The goal of mediation is to negotiate a fair divorce settlement. Your choice will depend on which option you think will give you the best chance of success.
Deciding whether to have attorneys present in the mediation will depend on (1) your comfort level; (2) how you think the other party will react to having attorneys in the session (i.e., will it make him or her more, or less, likely to come to an agreement?); and (3) whether the lawyers' demeanor would enhance the chances of negotiating a settlement, or whether their attitude and posturing might make things more difficult - for example, an attorney who is contentious or unreasonable can sabotage a mediation, even when the parties themselves are trying to be fair.
Many mediators prefer not to have attorneys present in the session. But, on the other hand, keep in mind that in some cases, mediation fails because, without a lawyer by her or his side, a party may not feel confident enough to agree to a final settlement. In other cases, a person might agree to a bad deal in mediation because he or she begins to feel weak, and just gives in. Therefore, whether you wish to have your attorney present is a personal decision. You need to decide what would be best for you.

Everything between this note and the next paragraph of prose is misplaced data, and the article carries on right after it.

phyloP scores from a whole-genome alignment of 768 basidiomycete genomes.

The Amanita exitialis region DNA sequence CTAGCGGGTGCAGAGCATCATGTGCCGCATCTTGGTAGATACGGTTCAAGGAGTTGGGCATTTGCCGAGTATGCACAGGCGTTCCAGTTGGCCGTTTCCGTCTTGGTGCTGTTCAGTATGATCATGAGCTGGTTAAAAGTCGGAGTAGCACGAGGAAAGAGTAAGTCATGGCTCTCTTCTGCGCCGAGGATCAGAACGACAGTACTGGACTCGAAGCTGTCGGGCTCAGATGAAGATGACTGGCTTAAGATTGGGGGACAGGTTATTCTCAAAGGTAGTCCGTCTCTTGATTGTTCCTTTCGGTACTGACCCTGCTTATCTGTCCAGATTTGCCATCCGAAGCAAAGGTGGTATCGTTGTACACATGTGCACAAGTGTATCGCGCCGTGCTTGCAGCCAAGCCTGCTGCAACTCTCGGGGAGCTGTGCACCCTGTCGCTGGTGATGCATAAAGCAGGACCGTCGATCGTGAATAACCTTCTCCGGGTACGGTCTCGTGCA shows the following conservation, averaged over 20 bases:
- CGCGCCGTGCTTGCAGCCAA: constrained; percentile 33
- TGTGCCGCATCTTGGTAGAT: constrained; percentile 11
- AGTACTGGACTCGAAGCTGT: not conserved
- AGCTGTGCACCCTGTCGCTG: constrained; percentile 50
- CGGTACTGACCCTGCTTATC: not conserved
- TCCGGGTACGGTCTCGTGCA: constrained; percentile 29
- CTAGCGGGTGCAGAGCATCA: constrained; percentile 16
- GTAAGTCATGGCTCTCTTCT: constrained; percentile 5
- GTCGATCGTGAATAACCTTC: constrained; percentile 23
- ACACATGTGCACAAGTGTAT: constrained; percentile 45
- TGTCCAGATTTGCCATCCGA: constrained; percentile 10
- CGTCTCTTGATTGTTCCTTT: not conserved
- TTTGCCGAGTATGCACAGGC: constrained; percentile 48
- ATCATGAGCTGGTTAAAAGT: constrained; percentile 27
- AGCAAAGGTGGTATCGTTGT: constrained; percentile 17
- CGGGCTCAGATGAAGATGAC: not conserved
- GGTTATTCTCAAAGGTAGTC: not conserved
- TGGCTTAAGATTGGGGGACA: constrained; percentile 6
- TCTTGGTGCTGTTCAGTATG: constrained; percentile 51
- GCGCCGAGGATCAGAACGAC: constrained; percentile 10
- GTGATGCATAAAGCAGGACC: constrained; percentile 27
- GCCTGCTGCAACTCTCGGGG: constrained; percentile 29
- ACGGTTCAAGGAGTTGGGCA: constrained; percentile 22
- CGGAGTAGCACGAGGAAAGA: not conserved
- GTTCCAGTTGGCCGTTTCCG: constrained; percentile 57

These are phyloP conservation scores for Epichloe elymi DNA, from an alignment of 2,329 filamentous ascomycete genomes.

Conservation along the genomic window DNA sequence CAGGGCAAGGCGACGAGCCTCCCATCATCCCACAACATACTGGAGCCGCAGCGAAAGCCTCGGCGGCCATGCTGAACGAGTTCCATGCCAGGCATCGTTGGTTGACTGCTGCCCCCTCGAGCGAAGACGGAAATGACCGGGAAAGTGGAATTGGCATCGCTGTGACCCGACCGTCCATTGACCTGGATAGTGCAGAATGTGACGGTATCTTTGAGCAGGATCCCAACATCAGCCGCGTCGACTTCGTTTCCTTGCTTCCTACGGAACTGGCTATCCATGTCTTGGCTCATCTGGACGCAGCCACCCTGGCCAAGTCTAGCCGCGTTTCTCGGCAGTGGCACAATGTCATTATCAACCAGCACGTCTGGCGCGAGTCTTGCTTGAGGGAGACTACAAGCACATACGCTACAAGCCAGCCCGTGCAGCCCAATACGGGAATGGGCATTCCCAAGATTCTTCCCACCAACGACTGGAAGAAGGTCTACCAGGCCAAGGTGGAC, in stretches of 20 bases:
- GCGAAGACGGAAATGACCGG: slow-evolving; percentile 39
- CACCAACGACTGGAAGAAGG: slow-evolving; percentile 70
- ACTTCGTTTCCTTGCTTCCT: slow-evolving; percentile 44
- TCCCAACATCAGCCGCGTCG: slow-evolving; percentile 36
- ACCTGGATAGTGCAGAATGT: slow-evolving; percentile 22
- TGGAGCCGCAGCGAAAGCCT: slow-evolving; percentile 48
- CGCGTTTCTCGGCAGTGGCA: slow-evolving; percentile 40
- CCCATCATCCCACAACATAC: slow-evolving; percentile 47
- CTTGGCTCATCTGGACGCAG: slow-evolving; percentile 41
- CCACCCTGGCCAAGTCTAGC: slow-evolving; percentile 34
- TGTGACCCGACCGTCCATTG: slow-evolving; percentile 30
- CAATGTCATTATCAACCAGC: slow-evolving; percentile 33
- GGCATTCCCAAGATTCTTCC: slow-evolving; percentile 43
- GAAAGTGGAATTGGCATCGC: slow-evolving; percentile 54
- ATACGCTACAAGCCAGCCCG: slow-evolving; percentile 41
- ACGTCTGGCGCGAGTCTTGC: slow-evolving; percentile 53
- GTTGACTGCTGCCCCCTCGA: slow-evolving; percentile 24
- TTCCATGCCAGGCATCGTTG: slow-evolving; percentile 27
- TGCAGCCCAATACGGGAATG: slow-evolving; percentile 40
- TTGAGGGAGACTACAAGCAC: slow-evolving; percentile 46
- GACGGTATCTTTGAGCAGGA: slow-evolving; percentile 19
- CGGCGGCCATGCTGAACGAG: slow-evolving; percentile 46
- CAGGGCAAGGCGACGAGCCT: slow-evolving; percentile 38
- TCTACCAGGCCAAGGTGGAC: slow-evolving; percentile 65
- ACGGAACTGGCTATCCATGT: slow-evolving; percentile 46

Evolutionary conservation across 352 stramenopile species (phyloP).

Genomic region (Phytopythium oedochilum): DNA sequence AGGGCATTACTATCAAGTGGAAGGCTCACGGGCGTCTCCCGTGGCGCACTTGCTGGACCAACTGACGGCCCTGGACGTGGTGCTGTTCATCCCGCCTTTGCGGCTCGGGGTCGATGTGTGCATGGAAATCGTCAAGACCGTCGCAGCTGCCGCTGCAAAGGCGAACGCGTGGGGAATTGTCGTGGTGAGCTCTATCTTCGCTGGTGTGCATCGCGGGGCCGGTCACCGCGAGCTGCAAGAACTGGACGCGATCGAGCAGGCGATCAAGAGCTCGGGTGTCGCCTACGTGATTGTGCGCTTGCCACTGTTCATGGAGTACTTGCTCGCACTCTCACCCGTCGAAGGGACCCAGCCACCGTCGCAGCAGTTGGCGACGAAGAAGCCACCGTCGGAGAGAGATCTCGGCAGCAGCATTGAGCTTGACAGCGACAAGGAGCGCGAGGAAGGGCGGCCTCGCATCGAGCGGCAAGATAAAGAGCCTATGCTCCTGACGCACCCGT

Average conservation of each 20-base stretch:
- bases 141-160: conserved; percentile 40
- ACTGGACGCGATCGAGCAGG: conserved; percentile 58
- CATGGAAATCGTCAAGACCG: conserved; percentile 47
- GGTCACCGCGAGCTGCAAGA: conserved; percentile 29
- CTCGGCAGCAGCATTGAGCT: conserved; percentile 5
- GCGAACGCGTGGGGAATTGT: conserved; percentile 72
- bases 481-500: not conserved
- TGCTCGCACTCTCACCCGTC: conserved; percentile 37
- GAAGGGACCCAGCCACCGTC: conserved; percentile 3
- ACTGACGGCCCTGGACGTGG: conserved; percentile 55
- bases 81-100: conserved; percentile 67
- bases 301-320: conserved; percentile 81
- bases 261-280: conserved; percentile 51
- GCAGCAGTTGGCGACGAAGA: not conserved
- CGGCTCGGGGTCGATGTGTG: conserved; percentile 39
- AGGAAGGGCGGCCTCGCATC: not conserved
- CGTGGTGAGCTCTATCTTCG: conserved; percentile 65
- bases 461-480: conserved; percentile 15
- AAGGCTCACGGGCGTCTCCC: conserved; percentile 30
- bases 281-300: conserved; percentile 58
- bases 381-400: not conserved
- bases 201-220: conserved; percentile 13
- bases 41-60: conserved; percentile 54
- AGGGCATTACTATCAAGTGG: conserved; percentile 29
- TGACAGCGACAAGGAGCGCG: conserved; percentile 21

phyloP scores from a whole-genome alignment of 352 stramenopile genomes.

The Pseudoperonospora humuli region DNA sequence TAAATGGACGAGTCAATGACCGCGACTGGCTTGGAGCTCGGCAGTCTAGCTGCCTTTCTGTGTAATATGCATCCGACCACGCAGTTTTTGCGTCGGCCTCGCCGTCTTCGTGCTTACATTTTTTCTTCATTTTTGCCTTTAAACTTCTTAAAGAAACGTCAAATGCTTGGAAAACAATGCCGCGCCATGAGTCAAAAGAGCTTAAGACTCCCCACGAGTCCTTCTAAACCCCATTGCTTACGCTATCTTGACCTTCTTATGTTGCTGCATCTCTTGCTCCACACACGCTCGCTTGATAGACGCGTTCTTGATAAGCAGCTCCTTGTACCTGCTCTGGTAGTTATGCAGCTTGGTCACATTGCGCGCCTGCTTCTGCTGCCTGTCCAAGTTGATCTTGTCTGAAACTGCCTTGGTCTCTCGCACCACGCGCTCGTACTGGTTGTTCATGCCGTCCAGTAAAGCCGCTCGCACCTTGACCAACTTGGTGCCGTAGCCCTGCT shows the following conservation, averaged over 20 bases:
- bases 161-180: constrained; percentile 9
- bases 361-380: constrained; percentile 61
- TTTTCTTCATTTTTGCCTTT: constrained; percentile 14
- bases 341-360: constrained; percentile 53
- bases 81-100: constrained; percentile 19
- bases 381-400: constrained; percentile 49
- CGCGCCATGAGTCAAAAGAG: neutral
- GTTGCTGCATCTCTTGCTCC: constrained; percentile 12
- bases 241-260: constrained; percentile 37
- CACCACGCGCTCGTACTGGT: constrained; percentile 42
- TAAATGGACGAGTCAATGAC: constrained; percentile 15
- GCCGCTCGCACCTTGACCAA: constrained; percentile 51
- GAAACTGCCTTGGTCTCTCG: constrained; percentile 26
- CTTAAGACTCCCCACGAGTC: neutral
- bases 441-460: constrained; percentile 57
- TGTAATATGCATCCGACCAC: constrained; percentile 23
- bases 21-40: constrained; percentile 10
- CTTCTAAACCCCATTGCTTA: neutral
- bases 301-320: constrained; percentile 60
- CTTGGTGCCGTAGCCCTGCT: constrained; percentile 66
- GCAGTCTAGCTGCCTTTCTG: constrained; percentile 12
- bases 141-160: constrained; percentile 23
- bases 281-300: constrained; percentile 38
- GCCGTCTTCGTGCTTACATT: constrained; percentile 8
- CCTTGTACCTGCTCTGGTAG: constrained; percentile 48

Whichever option you choose, you can (and should) have your attorney work with you in advance,, so that you will be able to walk into your mediation session confident and well-prepared. You should approach mediation as if it were a business negotiation (even if it involves custody and parenting time issues). That way, you will be better able to think rationally and keep your composure.
Mediation should be your first option. If it doesn't work, you'll still be able to have your day in court. But in most cases, mediation it is quicker and far less expensive than litigation; and it has a high rate of success. It is truly the peaceful path.
Gary J. Frank is an Arizona attorney and former Judge Pro Tem with over thirty years of experience in dealing with custody and parenting issues in Family Court. If you are in need of a consultation regarding divorce, child custody, or any other area of Family Law, please do not hesitate to contact us by telephone (602-383-3610) or by email through our website. We look forward to hearing from you.